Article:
Not familiar with the documentary but…: America in a BBC series on PM Modi
US State Department spokesman Ned Price said on Monday that he was not aware of the BBC’s documentary on Prime Minister Narendra Modi, but was “familiar with the shared values that make the US and India two thriving and vibrant democracies”. .
Price was responding to a media question about the documentary, which has sparked controversy since its release.
“I am not familiar with the documentary you are referring to. I am familiar with the shared values that make America and India two thriving, vibrant democracies. “When we have concerns about the actions being taken in India, we have voiced them where we have had an opportunity to do so,” he said.
Addressing a press conference, Price said the United States’ global strategic partnership with India is strengthened by many elements, including political, economic and exceptionally deep people-to-people ties, news agency ANI reported.
Calling India’s democracy a vibrant one, he said, “We look at everything that unites us. We look to strengthen all the elements that bind us together.”
“I am not aware of this documentary that you are referring to, but I will elaborate, there are many elements that underlie the global strategic partnership that we have with our Indian partners. There are close political ties, there are economic ties, there are exceptionally deep people-to-people ties between the US and India. But one of those additional elements is the values that we share, the values that American democracy and Indian democracy have in common,” he added.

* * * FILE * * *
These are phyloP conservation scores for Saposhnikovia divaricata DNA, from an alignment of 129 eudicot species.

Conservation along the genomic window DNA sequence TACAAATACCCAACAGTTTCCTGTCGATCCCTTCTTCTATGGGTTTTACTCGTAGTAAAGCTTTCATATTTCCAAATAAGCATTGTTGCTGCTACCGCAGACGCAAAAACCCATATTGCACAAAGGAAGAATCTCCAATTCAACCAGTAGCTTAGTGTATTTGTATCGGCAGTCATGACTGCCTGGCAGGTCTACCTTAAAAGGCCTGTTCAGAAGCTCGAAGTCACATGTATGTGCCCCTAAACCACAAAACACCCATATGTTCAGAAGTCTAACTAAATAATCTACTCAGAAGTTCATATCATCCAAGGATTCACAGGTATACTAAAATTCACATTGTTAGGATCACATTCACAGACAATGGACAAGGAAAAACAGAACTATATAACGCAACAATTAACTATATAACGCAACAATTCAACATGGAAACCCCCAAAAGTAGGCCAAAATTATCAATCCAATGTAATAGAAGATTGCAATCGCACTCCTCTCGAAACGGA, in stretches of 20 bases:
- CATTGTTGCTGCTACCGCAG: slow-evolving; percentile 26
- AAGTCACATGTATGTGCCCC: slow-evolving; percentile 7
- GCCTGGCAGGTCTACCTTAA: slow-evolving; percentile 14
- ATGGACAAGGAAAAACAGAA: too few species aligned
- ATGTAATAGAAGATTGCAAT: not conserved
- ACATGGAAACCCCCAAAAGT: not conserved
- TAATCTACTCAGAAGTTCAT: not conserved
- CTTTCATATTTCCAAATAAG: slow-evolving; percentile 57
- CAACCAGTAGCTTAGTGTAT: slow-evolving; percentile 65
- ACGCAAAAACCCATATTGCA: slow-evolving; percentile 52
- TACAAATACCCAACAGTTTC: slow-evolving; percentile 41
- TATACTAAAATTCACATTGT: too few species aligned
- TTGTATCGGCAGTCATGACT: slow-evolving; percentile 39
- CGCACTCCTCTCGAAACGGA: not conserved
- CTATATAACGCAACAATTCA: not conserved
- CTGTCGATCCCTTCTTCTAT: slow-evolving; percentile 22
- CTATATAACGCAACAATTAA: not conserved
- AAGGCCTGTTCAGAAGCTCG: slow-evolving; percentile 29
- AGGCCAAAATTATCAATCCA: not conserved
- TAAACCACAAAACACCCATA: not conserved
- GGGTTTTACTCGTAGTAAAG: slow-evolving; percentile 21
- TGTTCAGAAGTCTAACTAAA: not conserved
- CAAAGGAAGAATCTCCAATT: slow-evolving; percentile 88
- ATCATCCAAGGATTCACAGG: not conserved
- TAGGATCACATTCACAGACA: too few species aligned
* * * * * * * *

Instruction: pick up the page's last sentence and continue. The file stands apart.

When the riots broke out in Gujarat in 2002, the UK’s national broadcaster, the BBC, aired a two-part series on Prime Minister Modi’s tenure as Chief Minister of Gujarat. The documentary was pulled from viewing in India and removed from several sites including YouTube. Twitter.
The Ministry of External Affairs said the series was biased without any objectivity.
“We think it’s a propaganda piece. It has no objectivity. It’s biased. Remember it’s not screened in India. We don’t want to respond to it further because it doesn’t get more dignity,” MEA spokesperson Arindam Bagshi said.